Automotive

Pay car off pretty early or don't bother?

  • Last Updated:
  • Feb 2nd, 2019 11:12 am
[OP]
Deal Guru
Aug 14, 2007
10547 posts
1767 upvotes
Toronto

Pay car off pretty early or don't bother?

I financed (over 7 years just to make the monthly payment lower) a 2017 Civic Hatchback Sport in Apr 2017. I currently owe (around) $27,000 on it. Right now I have 11K sitting in savings (not including investments/RRSP, etc) and am debating on whether or not to pay it off by the end of 2020 as I probably could.

I have no other debt at all, just the car, would you pay it off early or just ride out the remaining years of the finance? I plan to keep this car until it's no longer driveable as well (hopefully).

Another option I thought of is depending on how the rest of the year goes, pay $15,000 off at the end of this year then ride out the rest of the finance term...

(Payment is $430.18/month). Insurance full coverage (which I would bring down to minimum coverage once paid off) is $1600/year in Toronto)
44 replies
Deal Guru
Jan 15, 2006
14717 posts
12000 upvotes
Richmond Hill
You pay it off early you save interest. Also why in the world would you reduce insurance after you pay it off? Are you talking about liability only? If so that’s a real head scratcher.
Deal Addict
Aug 16, 2009
1252 posts
374 upvotes
Toronto
Always pay off/down your debt as fast as you can... unless you are able to make more from the borrowed money.
Jr. Member
User avatar
Mar 14, 2016
140 posts
139 upvotes
Ontario
michiebaby wrote: Always pay off/down your debt as fast as you can... unless you are able to make more from the borrowed money.
This. If you think you can get more % return on the money by investing it than the current interest rate of the car loan then don't pay it and invest instead. If it's the other way around - pay the debt first!
Qui Tacet Consentire Videtur
Sr. Member
User avatar
Apr 15, 2014
855 posts
751 upvotes
Toronto, ON
If this is a sub 3% loan i would pay the minimum and go the full 7 years
Please respond
Member
Sep 7, 2007
263 posts
115 upvotes
Woodstock
If you have the money saved, pay off the loan for sure. Unless your savings are earning more interest than the loan interest, which I doubt.
Deal Fanatic
Sep 1, 2004
5603 posts
4236 upvotes
If your RRSP isn't maxed out, putting that $11k in there will get you min 20% back as tax savings.

Putting that $11k into the loan will probably net you less return than that.

The next debt to service is mortgage because it's amortized and way more expensive than you car loan.

If you have no mortgage, no sure way to make 6+% on your $11k, pay off the car.

Insurance doesn't change just because your car is paid off. Its a finance and not a lease, you decide what risk you want to cover. If you think you can afford to lose the value of the car due to theft or your fault, don't buy comprehensive.
Deal Fanatic
Oct 6, 2007
8052 posts
4540 upvotes
Kootenays
Xtrema wrote: If you think you can afford to lose the value of the car due to theft or your fault, don't buy comprehensive.
Comprehensive coverage does not cover the value of your car in an at fault accident, collision coverage does.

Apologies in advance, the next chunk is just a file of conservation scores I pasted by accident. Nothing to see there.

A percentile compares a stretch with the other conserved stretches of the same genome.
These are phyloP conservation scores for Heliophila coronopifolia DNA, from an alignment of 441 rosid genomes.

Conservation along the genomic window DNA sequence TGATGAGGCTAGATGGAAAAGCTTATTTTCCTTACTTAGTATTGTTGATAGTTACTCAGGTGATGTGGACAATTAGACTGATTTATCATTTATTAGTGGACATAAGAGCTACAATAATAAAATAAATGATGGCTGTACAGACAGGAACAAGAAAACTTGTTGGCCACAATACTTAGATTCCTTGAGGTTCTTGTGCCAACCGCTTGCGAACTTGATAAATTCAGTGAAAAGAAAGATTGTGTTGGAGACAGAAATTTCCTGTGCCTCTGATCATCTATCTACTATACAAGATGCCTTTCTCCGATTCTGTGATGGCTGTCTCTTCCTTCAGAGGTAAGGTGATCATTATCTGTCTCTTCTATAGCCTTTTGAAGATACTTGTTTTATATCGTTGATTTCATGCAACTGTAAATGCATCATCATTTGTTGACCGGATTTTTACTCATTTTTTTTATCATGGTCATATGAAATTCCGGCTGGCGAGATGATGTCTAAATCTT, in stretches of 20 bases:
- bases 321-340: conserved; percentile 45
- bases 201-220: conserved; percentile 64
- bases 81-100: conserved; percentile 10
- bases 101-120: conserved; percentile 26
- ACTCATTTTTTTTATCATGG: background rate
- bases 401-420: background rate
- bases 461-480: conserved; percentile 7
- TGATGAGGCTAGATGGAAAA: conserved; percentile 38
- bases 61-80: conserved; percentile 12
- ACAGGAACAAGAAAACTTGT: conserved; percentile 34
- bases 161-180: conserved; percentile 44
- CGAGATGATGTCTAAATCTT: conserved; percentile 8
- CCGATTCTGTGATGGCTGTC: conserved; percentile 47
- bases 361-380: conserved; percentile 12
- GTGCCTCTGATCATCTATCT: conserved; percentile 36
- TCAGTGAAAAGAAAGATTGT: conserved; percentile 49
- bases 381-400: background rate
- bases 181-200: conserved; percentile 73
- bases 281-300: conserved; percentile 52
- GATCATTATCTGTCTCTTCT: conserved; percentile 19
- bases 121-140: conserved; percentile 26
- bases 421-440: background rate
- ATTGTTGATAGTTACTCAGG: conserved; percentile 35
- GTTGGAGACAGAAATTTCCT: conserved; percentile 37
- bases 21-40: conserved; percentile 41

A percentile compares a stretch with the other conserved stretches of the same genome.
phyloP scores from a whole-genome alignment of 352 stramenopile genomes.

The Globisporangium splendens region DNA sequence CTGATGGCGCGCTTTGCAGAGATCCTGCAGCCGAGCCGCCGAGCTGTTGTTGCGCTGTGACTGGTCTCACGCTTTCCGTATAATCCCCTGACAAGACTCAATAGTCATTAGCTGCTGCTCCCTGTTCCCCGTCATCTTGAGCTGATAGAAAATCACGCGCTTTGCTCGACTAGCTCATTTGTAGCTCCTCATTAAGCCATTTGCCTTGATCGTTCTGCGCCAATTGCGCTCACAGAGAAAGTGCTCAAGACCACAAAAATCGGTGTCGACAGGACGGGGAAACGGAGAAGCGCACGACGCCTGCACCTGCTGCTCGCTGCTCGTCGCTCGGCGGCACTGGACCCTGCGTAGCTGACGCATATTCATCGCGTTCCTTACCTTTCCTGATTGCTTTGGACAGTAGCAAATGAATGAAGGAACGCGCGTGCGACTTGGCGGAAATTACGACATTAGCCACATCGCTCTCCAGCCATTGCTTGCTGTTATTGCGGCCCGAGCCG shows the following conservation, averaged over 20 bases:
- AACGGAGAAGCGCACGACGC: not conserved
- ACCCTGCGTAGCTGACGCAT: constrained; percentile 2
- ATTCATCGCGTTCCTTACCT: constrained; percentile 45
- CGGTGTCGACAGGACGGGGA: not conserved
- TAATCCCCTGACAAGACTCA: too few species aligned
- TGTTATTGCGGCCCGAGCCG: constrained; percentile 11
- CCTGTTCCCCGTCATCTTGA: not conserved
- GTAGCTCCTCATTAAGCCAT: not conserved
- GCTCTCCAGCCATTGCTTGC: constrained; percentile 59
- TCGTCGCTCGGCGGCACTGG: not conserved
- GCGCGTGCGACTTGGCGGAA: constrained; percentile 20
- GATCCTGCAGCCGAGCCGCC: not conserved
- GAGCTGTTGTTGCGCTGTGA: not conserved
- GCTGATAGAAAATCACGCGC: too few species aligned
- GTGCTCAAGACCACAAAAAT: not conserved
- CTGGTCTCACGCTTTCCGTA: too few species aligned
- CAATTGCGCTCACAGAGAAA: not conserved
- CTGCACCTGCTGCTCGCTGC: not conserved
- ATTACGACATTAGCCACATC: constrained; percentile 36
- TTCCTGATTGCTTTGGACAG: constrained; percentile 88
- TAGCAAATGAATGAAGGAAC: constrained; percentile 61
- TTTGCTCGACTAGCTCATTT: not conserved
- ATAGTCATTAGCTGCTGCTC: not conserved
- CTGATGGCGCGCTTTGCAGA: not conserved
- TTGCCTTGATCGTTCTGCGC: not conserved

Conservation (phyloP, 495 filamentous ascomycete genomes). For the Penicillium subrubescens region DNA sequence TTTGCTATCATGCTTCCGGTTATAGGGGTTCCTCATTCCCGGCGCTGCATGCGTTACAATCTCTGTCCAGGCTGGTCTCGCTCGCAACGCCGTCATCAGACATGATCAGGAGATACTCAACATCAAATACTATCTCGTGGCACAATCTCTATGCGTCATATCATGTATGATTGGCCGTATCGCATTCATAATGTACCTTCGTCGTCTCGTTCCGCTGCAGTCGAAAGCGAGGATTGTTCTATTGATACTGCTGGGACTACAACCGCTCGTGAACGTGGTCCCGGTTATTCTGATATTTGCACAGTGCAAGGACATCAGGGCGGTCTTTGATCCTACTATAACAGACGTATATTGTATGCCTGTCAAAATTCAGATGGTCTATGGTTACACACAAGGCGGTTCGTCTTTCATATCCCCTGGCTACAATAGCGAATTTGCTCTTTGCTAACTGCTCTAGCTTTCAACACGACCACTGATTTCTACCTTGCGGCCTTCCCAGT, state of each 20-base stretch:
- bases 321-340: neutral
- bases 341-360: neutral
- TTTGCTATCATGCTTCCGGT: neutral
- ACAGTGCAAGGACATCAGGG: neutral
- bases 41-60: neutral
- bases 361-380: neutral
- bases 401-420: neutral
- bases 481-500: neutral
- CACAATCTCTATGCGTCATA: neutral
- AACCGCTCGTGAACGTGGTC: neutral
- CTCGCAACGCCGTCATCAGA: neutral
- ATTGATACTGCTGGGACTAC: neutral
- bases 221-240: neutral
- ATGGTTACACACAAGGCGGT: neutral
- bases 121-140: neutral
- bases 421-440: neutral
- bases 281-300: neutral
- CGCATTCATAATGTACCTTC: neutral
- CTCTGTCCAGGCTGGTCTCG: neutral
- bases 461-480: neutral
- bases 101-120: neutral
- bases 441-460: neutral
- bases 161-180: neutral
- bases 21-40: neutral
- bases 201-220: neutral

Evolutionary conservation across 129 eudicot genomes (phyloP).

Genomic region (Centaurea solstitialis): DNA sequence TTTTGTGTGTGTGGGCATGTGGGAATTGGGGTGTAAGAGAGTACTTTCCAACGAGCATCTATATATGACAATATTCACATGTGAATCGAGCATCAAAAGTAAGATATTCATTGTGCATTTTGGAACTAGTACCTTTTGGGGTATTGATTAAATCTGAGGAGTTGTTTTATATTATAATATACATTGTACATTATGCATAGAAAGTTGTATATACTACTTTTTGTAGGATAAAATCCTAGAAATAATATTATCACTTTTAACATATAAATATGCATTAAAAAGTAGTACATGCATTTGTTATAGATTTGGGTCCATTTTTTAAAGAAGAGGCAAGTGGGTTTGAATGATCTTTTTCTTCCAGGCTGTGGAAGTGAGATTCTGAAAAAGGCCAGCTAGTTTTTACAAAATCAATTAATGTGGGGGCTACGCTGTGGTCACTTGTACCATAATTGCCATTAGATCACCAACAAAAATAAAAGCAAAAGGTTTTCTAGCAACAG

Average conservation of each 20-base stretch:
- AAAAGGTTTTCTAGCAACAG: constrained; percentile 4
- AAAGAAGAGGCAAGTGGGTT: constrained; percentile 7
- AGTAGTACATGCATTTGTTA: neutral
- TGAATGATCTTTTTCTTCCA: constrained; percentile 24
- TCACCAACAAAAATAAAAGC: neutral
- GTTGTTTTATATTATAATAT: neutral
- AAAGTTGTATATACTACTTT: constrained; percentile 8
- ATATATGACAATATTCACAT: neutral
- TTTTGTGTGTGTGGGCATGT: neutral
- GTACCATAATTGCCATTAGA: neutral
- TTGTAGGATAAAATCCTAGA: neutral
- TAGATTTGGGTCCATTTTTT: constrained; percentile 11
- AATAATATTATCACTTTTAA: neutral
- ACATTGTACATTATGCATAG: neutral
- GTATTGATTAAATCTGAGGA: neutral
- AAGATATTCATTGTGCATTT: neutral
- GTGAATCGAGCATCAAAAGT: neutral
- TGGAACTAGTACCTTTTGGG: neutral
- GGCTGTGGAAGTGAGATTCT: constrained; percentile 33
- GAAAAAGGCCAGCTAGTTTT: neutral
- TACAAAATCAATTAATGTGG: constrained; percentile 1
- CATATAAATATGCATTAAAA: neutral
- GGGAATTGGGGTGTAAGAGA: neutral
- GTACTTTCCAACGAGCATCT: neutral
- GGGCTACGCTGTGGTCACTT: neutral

Deal Fanatic
Sep 1, 2004
5603 posts
4236 upvotes
smacd wrote: Comprehensive coverage does not cover the value of your car in an at fault accident, collision coverage does.
Is there people out there who buy comprehensive and not collision?
Penalty Box
Nov 10, 2018
3205 posts
3483 upvotes
Depends, do you have a T2200 and can write off the interest as employment expenses? If so, that may change things.

Still though, I'd pay it off.
For legal topics and discussions, the opinion, guidance, and thoughts provided are my own and are not considered to be legal advice, in any manner.
Deal Fanatic
Jun 24, 2006
8329 posts
2793 upvotes
CardinalComb wrote: If this is a sub 3% loan i would pay the minimum and go the full 7 years
Car dealers and banks love this mindset. Why? Because few ever actually pay it off. Once they hit 4 or 5 years in and realize they are still paying the same amount for their 5 year old car as they did the day they drove it off the lot, and still have 2 more years to go. They will start looking for one of those "amazing" getting you into a brand new vehicle for the same payment or less "deals", and start the who process over again.
Last edited by Gutty96 on Jan 27th, 2019 2:18 pm, edited 2 times in total.
[OP]
Deal Guru
Aug 14, 2007
10547 posts
1767 upvotes
Toronto
EP32k2 wrote: You pay it off early you save interest. Also why in the world would you reduce insurance after you pay it off? Are you talking about liability only? If so that’s a real head scratcher.
Lower insurance premium but I'll probably keep full coverage anyways.
Deal Fanatic
User avatar
Jul 26, 2007
5019 posts
2651 upvotes
Toronto
How much is the interest on the civic?

If your civic is 1.99% pay off your mortgage or invest in TFSA. If it's 4.99% or higher pay it off.
Deal Fanatic
Oct 6, 2007
8052 posts
4540 upvotes
Kootenays
Xtrema wrote: Is there people out there who buy comprehensive and not collision?
Point is, it's 2 separate coverages. And yes, I do on my 2002 F150 and my motorcycle, a '77 KZ1000. I'm more worried about a collision with wildlife with the truck or theft with the motorcycle than I am about an at fault collision. I'm 45 years claim free of at fault collisions.
Member
User avatar
May 17, 2008
215 posts
143 upvotes
Toronto
As mentioned, put your money into RRSP instead, if you contribute a lot within one single year, your tax return would be huge.

It's one thing to pay interest to lease a car, at least you are going to drive another new car in 3 or 4 years. Paying interest in today's rate for such long term just to borrow money is not a good way to manage your money.

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